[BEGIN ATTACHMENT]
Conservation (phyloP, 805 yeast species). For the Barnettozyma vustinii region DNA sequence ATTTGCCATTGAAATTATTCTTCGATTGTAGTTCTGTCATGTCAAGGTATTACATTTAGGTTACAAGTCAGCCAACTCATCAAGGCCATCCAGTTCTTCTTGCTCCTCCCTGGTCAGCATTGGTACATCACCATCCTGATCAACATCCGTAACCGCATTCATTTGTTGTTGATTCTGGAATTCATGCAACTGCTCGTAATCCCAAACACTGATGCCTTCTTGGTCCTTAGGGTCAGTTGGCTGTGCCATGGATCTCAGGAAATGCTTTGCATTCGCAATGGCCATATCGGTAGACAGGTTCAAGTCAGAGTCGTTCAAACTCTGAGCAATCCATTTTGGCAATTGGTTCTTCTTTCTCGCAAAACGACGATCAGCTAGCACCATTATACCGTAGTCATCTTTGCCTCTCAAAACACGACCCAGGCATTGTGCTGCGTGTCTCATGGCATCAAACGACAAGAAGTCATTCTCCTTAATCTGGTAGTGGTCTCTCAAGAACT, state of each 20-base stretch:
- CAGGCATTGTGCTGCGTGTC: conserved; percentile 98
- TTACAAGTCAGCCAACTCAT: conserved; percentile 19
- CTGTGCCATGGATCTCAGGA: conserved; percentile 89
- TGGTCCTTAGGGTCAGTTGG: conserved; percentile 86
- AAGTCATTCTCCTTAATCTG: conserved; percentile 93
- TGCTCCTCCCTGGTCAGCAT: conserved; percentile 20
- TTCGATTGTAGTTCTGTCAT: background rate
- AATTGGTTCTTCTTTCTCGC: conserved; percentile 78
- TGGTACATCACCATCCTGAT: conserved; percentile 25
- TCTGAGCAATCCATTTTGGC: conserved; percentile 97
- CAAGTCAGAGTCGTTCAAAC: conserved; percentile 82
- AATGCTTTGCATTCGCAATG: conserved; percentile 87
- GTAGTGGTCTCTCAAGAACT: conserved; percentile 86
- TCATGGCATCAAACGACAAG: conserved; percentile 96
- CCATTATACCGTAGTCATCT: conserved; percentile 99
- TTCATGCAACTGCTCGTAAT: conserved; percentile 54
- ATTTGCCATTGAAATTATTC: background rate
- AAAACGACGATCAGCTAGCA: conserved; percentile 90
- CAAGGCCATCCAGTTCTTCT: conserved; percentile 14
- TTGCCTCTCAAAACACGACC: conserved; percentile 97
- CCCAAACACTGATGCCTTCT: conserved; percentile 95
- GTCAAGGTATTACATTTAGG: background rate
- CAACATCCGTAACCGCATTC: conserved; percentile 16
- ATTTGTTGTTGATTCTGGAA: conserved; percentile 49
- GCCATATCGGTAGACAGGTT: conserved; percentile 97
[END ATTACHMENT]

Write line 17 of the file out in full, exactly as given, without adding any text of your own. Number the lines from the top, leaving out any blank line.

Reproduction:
- TTCATGCAACTGCTCGTAAT: conserved; percentile 54